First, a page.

<title></title>

    <script src="jquery-1.7.1.js" type="text/javascript"></script>

     <script>

             $(document).ready(function () {

    $("#Save").click(function () {

        $.ajax({

            url: 'http://localhost:3413/api/person',

            type: 'POST',

            dataType: 'json',

            data: $('#form1').serialize(),

            success: function (data, textStatus, xhr) {

                console.log(data);

            },

            error: function (xhr, textStatus, errorThrown) {

                console.log(textStatus);

            }

        });

    });

});

    </script>

</head>

<body>

    <form name="form1" id="form2">

        Name:- <input type="text"  name="name" id="name" />

        Surname:-<input type="text"  name="surname" id="surname" />

        <input type="button" id="Save" value="Save Data" />

    </form>

</body>

</html>

Ok, we are done with the client setting (though there was nothing special there), here we will implement the Web API part. Have a look that we did not define any class or model class here. We are just using "FormDataCollection" to collect all serialized form data.
 

using System;

using System.Collections.Generic;

using System.Linq;

using System.Net;

using System.Net.Http;

using System.Net.Http.Formatting;

using System.Web.Http;

 

namespace WebApplication1.WebAPI

    public class personController : ApiController

    {

        [HttpPost]

        public string PostAction(FormDataCollection form)

        {

            return form.Get("name") + form.Get("surname");

        }

    }

}

When we use "FormDataCollection", we need to use the Get() method with a control name (HTML control) as the key value. Here is the output of the above example.

FormDataCollection

GetValues() function to get multi-valued control

That's fine, we are getting a value from a single-valued control. But what is the solution for a multi-valued control like radio button set, checkbox set and so on. Here is the solution for that.

In the client part we have implemented one form with a few checkboxes and we will send this from after serialization.
 

<%@ Page Language="C#" AutoEventWireup="true" CodeBehind="APICall.aspx.cs" Inherits="WebApplication1.APICall" %>

<head id="Head1" runat="server">

    <script src="jquery-1.7.1.js" type="text/javascript"></script>

     <script>

             $(document).ready(function () {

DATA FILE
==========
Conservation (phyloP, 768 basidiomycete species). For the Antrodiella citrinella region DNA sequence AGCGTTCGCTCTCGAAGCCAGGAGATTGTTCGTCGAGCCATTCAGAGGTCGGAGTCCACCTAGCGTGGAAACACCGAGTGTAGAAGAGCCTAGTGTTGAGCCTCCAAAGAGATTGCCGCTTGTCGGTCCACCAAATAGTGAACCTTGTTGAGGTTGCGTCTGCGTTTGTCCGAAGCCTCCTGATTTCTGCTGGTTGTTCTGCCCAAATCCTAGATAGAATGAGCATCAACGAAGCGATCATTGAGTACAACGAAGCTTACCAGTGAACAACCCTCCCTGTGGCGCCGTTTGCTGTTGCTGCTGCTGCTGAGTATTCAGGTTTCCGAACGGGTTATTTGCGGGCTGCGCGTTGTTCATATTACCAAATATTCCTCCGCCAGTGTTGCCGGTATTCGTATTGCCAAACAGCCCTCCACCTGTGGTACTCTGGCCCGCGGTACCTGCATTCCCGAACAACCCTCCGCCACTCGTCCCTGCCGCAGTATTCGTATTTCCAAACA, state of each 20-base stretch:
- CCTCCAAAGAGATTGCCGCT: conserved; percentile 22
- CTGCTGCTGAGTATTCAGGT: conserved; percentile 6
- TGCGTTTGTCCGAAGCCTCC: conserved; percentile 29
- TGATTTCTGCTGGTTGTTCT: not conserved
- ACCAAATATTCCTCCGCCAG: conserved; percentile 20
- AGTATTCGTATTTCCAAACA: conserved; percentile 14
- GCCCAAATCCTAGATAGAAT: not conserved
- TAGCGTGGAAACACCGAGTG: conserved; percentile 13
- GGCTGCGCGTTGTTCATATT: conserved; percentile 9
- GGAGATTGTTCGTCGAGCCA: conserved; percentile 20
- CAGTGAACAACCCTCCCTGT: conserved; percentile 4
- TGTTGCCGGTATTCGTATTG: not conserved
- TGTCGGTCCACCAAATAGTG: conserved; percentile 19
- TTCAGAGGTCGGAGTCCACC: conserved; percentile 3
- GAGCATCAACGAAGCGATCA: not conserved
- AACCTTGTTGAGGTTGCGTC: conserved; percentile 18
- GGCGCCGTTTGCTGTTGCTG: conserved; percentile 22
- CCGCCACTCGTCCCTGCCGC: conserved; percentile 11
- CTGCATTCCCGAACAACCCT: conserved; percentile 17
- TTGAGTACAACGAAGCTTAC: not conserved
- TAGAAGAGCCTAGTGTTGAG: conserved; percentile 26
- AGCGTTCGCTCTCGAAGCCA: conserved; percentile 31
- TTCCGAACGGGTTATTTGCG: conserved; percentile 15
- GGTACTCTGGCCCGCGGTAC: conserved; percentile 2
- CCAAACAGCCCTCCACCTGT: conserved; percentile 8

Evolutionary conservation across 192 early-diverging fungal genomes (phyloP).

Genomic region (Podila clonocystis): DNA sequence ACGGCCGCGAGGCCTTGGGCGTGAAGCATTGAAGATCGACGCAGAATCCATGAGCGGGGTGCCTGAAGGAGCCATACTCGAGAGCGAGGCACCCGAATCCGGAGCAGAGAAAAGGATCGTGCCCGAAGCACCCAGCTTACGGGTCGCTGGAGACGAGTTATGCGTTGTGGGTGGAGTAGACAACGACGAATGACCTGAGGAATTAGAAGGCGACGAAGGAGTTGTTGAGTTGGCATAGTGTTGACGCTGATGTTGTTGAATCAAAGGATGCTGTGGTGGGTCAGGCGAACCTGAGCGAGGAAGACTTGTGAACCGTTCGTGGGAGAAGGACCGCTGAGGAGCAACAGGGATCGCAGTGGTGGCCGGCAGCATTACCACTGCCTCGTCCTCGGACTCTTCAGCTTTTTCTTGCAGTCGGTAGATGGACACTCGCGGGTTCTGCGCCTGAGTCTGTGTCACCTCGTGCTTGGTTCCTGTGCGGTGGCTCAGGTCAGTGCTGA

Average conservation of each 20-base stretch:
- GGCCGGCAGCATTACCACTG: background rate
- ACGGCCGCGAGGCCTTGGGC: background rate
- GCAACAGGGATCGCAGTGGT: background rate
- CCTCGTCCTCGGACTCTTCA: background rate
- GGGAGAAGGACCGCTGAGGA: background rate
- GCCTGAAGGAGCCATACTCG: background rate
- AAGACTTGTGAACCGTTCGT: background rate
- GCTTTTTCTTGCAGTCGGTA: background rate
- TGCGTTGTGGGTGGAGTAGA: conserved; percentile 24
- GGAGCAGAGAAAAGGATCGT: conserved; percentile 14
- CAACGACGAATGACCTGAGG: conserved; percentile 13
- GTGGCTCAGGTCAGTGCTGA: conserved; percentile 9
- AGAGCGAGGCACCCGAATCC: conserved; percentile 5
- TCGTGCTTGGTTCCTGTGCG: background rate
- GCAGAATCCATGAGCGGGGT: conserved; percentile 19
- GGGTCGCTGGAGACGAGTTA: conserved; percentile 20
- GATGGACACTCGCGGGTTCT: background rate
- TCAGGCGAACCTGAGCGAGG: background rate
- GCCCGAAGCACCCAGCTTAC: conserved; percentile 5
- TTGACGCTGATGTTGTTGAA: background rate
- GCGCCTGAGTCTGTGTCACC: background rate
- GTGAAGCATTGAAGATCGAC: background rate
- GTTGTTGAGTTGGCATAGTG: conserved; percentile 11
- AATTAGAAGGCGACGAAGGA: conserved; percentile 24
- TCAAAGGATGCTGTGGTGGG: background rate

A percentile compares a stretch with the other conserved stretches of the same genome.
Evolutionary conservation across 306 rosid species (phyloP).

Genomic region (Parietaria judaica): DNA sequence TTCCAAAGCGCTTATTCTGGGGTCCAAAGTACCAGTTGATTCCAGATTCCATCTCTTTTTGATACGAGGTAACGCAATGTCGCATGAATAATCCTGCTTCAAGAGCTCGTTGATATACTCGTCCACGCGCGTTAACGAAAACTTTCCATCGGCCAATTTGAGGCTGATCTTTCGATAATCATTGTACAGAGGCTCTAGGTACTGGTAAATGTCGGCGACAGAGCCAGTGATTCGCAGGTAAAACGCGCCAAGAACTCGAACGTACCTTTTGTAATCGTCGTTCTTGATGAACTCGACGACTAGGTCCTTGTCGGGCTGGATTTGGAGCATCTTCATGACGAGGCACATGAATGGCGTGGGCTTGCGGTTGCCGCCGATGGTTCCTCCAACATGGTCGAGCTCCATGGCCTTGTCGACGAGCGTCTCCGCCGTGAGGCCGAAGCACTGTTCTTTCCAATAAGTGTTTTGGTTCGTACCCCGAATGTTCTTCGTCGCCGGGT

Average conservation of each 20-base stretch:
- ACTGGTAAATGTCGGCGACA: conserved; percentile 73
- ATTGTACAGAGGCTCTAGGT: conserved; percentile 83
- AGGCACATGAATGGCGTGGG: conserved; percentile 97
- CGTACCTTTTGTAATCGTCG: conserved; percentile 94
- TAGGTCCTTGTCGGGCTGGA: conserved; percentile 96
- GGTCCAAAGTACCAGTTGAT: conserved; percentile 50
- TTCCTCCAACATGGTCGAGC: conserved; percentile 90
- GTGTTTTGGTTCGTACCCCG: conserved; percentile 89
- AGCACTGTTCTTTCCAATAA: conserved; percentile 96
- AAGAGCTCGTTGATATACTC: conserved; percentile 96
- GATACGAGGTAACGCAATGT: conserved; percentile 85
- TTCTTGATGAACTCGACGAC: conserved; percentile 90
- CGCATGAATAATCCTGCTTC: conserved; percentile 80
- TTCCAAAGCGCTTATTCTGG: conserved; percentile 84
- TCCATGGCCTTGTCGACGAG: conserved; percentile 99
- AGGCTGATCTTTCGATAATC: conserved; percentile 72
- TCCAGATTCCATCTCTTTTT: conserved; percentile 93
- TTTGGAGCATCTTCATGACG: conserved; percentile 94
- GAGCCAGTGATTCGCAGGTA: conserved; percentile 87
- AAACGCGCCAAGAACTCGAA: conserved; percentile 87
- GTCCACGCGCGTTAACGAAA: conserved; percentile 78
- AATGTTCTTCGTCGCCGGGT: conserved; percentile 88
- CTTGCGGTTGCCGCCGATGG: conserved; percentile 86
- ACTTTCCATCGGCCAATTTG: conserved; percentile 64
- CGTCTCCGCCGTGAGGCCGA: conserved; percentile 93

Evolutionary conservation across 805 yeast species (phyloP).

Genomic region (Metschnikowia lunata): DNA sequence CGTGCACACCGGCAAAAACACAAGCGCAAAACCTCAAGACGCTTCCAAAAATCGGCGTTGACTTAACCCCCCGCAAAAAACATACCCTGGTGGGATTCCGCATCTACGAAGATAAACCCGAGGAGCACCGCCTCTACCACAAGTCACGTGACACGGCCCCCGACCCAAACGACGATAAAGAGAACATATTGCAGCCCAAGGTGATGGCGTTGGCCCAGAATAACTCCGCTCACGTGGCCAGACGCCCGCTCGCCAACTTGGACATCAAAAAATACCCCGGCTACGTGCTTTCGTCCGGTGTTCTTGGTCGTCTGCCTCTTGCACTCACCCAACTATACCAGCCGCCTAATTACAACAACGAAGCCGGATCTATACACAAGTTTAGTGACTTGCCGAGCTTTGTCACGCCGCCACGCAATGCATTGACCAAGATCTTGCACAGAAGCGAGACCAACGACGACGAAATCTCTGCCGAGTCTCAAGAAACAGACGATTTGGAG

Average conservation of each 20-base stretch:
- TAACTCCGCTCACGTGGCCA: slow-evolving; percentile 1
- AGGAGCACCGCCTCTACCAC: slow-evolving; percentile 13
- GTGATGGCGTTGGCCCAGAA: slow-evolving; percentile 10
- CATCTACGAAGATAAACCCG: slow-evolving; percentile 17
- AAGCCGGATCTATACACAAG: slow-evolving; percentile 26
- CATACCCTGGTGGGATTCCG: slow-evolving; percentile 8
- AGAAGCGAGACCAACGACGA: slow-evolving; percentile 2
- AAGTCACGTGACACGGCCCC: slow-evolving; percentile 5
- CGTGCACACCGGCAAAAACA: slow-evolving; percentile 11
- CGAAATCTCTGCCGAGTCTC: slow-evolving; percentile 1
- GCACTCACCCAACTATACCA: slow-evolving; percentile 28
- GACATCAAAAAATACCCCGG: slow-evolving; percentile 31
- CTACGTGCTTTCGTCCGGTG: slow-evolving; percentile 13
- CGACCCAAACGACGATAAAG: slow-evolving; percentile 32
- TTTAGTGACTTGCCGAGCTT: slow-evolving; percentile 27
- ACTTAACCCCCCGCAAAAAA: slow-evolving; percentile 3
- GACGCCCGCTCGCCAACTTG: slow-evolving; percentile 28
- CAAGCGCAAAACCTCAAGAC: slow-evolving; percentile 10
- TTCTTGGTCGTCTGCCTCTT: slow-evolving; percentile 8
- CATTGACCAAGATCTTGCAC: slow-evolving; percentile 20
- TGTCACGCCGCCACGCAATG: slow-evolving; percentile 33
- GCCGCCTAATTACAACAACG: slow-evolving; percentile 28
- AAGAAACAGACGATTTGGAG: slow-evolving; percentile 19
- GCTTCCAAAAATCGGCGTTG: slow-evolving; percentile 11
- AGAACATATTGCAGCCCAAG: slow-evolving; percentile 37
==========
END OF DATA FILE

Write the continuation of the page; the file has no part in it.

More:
$("#Save").click(function () {

        $.ajax({

            url: 'http://localhost:3413/api/person',

            type: 'POST',

            dataType: 'json',

            data: $('#form1').serialize(),

            success: function (data, textStatus, xhr) {

                console.log(data);

            },

            error: function (xhr, textStatus, errorThrown) {

                console.log(textStatus);

            }

        });

    });

});

    </script>

</head>

<body>

    <form name="form1" id="form2">

        <input type="checkbox" name="chk" value="Check1" />Check 1

        <input type="checkbox" name="chk" value="Check2" />check 2

        <input type="checkbox" name="chk" value="Check3" />Check 3

        <input type="button" id="Save" value="Save Data" />

    </form>

</body>

</html>


The simple client code is finished, we will now implement the Web API part to get a value from all checkboxes. Oh! It's not rocket science. Just use one array and get it done. Still confused? This is for you.
 

using System;

using System.Collections.Generic;

using System.Linq;

using System.Net;

using System.Net.Http;

using System.Net.Http.Formatting;

using System.Web.Http;

 

namespace WebApplication1.WebAPI

{

    public class personController : ApiController

    {

        [HttpPost]

        public string[] PostAction(FormDataCollection form)

        {

            string[] values = form.GetValues("chk");

            return values;

        }

    }

}

We are halting our application to check the value within the action (though it's not necessary, but I am in the habit of checking, Ha..Ha..)

check the value within action

Here is the output within the success function of the ajax() method.

ajax method

Conclusion

If those methods are new to you then I hope you are eagerly waiting to implement them in your next application. Use then and smile when the data comes in the Web API end.